Work Culture and Labour Market for Expats in Australia

Submitted: August 2013

Work Culture

Though there is naturally some variation, there are certain cultural traits that are common to most professional environments in Australia. The first thing to remember is that punctuality is key! Make sure to arrive to work and business meetings on time or a few minutes early and stick to agreed deadlines. If you notice you might be running late, phone your business partners or colleagues and apologise. When arranging meetings, it is also a good idea to do arrange these several days in advance.

Company structures in Australia tend to be level, meaning that the distinctions between ranks are not usually very sharp. In all respects, teamwork and collaboration play a central role and those of lower ranks are also often asked to give their input at company meetings. Furthermore, initiative and individual accountability are also highly valued.

Colleagues are normally on first name terms with each other and academic titles are rarely used when addressing others. However, when you first join a team you should wait to be offered first name terms. The tone of communication is generally informal, yet always polite.

Business meetings in Australia tend to be rather formal in terms of structure, though they include components of social talk at the beginning and at the end of the meeting. It is common to shake hands at the beginning of the meeting and to exchange business cards. During meetings and other discussions, Australians are matter-of-fact; they state their preferences openly and directly, often with a good dose of humour.

Finally, networking is an integral part of the Australian business culture. Colleagues tend to spend time together out of office, for example it is common to go for after work drinks. Furthermore, there are numerous business groups and professional associations in Australia. To read more about this, see Business Groups, Associations and Networking.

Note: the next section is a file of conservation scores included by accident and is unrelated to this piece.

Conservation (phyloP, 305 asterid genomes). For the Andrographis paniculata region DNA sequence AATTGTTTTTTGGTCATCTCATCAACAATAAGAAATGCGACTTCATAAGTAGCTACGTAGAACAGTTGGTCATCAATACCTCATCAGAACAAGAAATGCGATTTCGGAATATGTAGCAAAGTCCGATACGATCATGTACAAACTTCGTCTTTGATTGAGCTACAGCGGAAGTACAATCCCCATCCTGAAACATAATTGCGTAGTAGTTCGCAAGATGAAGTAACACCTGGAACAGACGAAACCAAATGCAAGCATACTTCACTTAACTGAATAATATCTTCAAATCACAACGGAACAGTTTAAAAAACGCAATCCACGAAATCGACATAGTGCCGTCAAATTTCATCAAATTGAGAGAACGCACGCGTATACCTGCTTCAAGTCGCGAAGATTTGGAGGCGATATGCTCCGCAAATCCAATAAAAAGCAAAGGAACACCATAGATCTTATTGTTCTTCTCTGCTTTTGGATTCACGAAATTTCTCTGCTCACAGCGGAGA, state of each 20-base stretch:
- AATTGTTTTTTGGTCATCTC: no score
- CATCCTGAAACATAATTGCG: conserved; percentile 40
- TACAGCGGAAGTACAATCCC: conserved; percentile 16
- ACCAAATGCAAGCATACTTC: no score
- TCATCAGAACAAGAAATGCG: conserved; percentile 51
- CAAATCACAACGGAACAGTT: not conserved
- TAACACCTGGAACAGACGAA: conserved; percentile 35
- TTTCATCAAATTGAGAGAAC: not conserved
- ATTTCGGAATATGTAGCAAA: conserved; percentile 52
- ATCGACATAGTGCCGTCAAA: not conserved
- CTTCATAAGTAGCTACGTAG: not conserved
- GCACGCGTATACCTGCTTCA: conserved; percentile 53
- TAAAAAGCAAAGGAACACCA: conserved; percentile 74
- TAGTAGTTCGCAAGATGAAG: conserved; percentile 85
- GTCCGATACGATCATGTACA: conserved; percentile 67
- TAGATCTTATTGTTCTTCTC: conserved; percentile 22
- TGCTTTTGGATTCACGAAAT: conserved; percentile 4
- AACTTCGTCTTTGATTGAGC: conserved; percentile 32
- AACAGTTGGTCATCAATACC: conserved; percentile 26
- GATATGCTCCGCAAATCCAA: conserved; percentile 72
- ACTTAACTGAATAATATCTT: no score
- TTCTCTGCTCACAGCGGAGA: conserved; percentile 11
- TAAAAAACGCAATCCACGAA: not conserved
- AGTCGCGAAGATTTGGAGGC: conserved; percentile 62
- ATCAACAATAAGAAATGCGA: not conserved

Labour Market

The Australian economy has continued to grow through the current worldwide recession. According to the Australian Bureau of Statistics Labour Force Report, the overall unemployment rate is at around 6% (at 6.1% in January 2015), which is lower than the world average of 8%. In fact, in several skilled areas of employment, Australia has a labour shortage, and there is a high demand for young workers with certain skills. However, unemployment has been increasing for the past few months, and, more worryingly, the youth unemployment rate has been hovering around 13%.

Expats that find themselves unemployed in Australia may be entitled to unemployment benefits, including the Newstart Allowance. In general, benefits can only be claimed by Australian citizens and those with a permanent residence visa who have been in the country for at least 104 weeks. Those receiving the Newstart Allowance must demonstrate that they are actively seeking employment and might be asked to attend Jobseeker Workshops. These unemployment schemes are regulated by the government agency Centrelink. To find your local branch click here.

If you do not have a job, or the skilled position you originally obtained has ended for some reason, you may find that jobseeking is tough where you live. In such cases, it may be a good idea to look further afield and consider moving to a job in a less developed area of Australia, using the Regional Sponsored Migration Scheme.

For more information on immigration procedures and working conditions in Australia, see Working for Expats. To read more about finding employment and writing applications in Australia, see Finding a Job, CVs, Interviews and Etiquette.




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